It's been a prized seasoning and natural medicine for centuries.

Part of this healing herbs' popularity came from the widespread belief that rosemary stimulated and strengthened the memory, a quality for which it is still traditionally used.

In ancient Greece, students would place rosemary sprigs in their hair when studying for exams, and mourners would also throw the fragrant herb into the grave of the deceased as a symbol of remembrance.

In merry olde England, rosemary's ability to fortify the memory transformed it into a symbol of fidelity and it played an important role in the costumes, decorations and gifts used at weddings.

Rosemary oil was first extracted in the 14th century, after which it was used to make Queen of Hungary water, a very popular cosmetic used at that time.

In the 16th and 17th centuries, it became popular as a digestive aid in apothecaries.

Recently, as modern research focuses on the beneficial active components, our appreciation for this herb's therapeutic, as well as culinary value, has been renewed.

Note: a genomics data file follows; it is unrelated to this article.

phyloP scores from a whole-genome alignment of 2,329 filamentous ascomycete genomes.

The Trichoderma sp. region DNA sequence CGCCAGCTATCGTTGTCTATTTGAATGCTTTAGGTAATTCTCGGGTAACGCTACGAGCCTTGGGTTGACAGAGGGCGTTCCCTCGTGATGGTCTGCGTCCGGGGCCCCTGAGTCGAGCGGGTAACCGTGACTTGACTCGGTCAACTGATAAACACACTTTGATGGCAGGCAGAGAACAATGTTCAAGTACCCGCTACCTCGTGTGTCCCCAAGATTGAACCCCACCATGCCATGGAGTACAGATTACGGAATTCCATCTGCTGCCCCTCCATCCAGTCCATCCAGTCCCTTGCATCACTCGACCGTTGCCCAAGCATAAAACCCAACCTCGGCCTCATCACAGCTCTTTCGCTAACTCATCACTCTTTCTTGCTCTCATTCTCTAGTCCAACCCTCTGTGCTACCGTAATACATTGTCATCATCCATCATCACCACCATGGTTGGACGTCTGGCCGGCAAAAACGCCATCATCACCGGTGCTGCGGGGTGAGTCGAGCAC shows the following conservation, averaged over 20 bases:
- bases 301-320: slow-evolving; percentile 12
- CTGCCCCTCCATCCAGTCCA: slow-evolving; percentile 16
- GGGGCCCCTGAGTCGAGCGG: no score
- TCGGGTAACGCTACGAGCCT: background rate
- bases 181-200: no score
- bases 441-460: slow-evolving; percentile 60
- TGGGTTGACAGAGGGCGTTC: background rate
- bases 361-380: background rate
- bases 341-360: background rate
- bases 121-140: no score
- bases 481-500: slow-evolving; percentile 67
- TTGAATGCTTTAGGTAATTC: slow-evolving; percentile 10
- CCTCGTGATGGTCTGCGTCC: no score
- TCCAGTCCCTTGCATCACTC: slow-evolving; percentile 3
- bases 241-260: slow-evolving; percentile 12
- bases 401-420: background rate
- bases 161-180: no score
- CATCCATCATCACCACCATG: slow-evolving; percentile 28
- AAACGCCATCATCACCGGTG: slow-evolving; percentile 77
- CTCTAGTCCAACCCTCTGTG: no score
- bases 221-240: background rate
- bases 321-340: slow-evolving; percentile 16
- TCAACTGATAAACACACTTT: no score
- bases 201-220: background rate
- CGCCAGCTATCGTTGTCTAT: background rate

How to Select and Store

Whenever possible, choose the fresh variety over the dried form since it's far and away superior in flavor.

The sprigs should look vibrantly fresh and should be deep sage green in color, and free from yellow or dark spots.

Even through dried herbs and spices are widely available in supermarkets, explore the local spice stores in your area.

Oftentimes, these stores feature an expansion selection of dried herbs and spices that are of superior quality and freshness to those offered in regular markets.

Just like with other dried herbs, when purchasing this particular herb dried, try to select organically grown herbs since this will give you more assurance that the herbs contain no pesticide residues and have not been irradiated (among other potential adverse effects, irradiation may lead to a significant decrease in its carotenoid content.)